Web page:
There aren’t too many 12/8 jigs but one of my favorites is called ‘’ as long as a 6/8 jig because you have 4 triplets per bar instead of 2. Regardless of what time signature you’re playing for a jig, whether it’s 6/8, 9/8, or 12/8, the whole idea of the expression is smoothness and flow.  There’s no dotted notes, there’s no pulsing, there’s no holding of anything. The best jig playing is smooth and easy. Let the excitement from the tune come from the fast tempo and from the composition. 

What kind of tune goes great with a jig? A hornpipe. Hornpipes are in 2-4 time signature and there are two distinct styles of hornpipe. They’re both in 2-4. One is the pointed style or the dot cut style where we have dots and cuts, long and short notes throughout. 

The other is the even style also called round. So a traditional classic dot cut style hornpipe would be ‘Crossing the Minch.’ A feature of these traditional dot cut style horn pipes is you’ll have these doubling strikes.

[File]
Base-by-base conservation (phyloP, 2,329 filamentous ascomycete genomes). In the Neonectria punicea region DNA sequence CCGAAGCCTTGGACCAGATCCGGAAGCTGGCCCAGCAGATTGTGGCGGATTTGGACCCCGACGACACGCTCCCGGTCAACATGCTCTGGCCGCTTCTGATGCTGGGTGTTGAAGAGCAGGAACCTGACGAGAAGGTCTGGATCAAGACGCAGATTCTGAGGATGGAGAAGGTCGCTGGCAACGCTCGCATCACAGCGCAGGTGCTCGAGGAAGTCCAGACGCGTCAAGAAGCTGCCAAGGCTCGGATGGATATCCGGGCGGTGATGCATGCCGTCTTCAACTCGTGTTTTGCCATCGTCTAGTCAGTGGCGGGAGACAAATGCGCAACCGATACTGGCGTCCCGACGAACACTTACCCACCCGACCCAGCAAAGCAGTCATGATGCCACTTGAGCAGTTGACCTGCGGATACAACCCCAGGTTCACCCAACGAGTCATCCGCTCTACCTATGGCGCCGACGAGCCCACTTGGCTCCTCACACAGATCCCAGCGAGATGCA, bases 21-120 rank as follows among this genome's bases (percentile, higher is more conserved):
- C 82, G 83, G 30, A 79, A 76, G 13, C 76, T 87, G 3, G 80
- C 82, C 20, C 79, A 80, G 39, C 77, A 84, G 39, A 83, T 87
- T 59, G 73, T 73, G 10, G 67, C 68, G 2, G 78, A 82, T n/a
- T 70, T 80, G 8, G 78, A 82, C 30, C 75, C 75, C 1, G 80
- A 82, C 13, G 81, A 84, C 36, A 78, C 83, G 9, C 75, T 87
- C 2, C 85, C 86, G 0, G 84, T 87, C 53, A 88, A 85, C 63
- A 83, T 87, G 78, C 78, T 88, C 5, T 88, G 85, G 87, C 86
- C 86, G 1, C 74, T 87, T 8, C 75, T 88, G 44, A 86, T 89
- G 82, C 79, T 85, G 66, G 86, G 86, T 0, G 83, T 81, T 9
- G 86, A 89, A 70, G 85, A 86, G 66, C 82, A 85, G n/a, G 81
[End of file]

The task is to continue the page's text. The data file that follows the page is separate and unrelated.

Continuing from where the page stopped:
For example, in that tune you have a doubling strike on B which is a G gracenote and E gracenote on B and then a strike. That goes really well in contrast to the birl. In the round style hornpipe we take out all of the dots and cuts.  It’s still 2-4. Sounds a little bit something like this. That’s a tune I wrote called the ‘Merry Wedding Hornpipe.’  Another favorite in the round style would be ‘Sandy’s New Chanter.’ So those hornpipes can be used in band competition or solo competition. 

Either way, I think I probably prefer the dot cut traditional style for my own solo competitions, but you hear both styles being played. Some of the modern hornpipes, a lot of them tend to be in the round style and some of the new composers are bringing in some really interesting syncopation. 

Strathspeys are everywhere in Scottish music. I think of it as the quintessentially Scottish style of bagpipe tune. Strathspeys are in 4-4 time, written sometimes as 4-4, sometimes written with a C, which means common time. 

Common time, 4-4 time, exactly the same thing. One of the things that distinguishes a strathspey from a 4-4 march is the strathspey will never have a pair of even eighth notes. Never. It just doesn’t exist. 

You’ll always have a pair of notes where one note is dotted and one note is cut. So a feature of the strathspey is that really, really strong dot cut feel. The other thing that we have in a strathspey is we have a really, really heavy style of pulsing.